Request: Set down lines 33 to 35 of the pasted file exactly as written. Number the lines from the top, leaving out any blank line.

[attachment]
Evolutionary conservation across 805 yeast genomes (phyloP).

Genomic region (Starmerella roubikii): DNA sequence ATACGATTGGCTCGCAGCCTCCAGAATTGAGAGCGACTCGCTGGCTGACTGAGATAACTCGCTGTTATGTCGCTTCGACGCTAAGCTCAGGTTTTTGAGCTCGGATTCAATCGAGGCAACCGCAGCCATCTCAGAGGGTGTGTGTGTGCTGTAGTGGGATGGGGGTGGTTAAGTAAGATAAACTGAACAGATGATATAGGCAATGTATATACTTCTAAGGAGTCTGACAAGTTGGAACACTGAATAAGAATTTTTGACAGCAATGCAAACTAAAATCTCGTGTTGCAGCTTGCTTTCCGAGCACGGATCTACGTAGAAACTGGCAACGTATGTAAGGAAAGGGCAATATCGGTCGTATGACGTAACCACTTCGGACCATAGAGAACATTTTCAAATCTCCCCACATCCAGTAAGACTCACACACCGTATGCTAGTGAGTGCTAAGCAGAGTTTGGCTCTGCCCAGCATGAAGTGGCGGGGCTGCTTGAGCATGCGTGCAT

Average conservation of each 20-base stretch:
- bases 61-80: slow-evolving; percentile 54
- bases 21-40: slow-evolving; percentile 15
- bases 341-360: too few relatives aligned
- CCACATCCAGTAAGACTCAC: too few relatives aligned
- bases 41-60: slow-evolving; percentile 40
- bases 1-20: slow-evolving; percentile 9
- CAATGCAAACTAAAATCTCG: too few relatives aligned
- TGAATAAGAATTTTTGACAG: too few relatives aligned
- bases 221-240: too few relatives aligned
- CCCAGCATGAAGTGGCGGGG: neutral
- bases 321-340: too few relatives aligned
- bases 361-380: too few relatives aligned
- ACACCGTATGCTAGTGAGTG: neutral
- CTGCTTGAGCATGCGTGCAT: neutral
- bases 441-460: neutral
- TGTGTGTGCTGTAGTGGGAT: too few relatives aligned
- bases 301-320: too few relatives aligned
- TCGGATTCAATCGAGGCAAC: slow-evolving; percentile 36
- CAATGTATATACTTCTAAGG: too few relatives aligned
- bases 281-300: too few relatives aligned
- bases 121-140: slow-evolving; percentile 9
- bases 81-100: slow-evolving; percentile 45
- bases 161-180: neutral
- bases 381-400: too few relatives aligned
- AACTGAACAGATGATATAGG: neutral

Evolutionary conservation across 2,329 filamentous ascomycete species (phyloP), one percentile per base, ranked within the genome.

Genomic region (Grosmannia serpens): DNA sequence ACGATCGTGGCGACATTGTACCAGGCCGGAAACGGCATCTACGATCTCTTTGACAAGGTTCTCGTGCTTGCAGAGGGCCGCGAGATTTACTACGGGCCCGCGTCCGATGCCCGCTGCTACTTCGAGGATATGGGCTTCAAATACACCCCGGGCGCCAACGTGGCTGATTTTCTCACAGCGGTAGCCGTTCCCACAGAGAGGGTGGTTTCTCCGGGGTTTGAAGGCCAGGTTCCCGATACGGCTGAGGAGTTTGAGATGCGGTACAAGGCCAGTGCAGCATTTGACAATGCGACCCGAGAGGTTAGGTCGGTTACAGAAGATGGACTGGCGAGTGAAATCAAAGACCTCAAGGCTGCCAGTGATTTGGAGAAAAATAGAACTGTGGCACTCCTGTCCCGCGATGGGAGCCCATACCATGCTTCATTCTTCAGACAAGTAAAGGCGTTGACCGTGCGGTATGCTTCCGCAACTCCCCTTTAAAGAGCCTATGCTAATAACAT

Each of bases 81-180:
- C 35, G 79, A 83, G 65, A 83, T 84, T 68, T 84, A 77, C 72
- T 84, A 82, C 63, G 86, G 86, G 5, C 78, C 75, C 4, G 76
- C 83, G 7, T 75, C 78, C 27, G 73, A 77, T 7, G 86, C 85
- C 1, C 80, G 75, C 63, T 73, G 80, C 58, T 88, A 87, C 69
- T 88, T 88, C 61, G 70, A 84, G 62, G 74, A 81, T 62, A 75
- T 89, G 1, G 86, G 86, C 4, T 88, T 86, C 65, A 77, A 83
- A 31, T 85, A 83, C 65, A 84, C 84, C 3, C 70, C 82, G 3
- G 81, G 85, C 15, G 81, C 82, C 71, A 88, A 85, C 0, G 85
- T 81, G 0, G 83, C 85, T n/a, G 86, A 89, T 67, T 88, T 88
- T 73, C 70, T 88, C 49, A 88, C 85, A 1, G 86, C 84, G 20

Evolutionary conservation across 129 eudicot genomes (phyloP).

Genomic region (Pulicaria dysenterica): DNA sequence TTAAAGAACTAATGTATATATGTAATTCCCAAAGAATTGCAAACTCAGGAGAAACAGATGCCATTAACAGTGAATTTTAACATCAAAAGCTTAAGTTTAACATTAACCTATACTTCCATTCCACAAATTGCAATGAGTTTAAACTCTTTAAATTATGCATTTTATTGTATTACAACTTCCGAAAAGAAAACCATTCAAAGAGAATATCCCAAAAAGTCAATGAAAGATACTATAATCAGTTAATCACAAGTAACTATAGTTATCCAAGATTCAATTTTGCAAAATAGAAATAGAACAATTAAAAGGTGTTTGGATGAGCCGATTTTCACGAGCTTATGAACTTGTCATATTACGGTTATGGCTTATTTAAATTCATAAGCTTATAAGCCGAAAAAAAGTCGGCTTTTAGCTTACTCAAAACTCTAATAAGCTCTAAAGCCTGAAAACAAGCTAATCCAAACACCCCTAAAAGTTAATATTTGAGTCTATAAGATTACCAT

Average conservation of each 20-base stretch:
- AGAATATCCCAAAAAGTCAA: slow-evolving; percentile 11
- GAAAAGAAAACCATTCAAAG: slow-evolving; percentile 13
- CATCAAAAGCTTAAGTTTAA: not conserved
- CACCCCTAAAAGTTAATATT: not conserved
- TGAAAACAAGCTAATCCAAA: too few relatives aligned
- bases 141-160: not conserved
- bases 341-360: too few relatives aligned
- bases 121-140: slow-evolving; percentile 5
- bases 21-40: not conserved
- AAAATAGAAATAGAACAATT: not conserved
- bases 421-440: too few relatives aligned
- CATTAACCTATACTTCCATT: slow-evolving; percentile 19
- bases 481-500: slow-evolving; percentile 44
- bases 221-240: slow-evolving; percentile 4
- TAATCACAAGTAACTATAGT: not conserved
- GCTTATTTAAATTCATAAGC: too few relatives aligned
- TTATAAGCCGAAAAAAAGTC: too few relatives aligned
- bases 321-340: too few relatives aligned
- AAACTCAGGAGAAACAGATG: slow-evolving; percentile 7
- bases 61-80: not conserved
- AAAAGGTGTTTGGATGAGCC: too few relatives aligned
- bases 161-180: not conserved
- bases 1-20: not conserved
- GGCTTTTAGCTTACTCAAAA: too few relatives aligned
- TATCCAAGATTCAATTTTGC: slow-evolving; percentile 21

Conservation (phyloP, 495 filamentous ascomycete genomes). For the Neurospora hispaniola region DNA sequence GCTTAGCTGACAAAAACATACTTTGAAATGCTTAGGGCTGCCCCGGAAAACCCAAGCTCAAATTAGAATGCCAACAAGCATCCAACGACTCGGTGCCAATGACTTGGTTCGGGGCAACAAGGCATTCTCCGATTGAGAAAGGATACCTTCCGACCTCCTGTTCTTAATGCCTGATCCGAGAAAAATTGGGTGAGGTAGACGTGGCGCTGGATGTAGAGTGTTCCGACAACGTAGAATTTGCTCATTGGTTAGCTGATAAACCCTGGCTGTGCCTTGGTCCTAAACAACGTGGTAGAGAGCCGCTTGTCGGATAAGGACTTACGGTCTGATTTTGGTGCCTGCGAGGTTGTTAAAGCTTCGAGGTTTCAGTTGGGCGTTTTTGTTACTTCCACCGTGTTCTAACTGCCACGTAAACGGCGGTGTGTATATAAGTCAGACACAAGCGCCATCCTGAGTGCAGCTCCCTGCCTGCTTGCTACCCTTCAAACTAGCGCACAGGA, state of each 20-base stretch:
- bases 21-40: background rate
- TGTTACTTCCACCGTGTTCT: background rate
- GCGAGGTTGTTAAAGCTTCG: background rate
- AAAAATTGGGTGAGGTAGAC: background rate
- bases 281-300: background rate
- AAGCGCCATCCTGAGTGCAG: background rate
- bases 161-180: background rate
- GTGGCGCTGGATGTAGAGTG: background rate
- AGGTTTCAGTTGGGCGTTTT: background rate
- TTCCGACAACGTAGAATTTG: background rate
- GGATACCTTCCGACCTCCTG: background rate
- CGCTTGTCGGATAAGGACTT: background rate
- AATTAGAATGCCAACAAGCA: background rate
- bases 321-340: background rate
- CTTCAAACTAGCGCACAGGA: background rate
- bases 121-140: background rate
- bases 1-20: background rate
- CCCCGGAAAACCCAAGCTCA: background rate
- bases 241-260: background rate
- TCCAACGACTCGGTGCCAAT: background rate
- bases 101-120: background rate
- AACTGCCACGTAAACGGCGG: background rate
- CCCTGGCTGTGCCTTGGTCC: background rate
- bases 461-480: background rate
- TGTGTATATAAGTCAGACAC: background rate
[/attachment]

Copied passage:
- T 84, A 82, C 63, G 86, G 86, G 5, C 78, C 75, C 4, G 76
- C 83, G 7, T 75, C 78, C 27, G 73, A 77, T 7, G 86, C 85
- C 1, C 80, G 75, C 63, T 73, G 80, C 58, T 88, A 87, C 69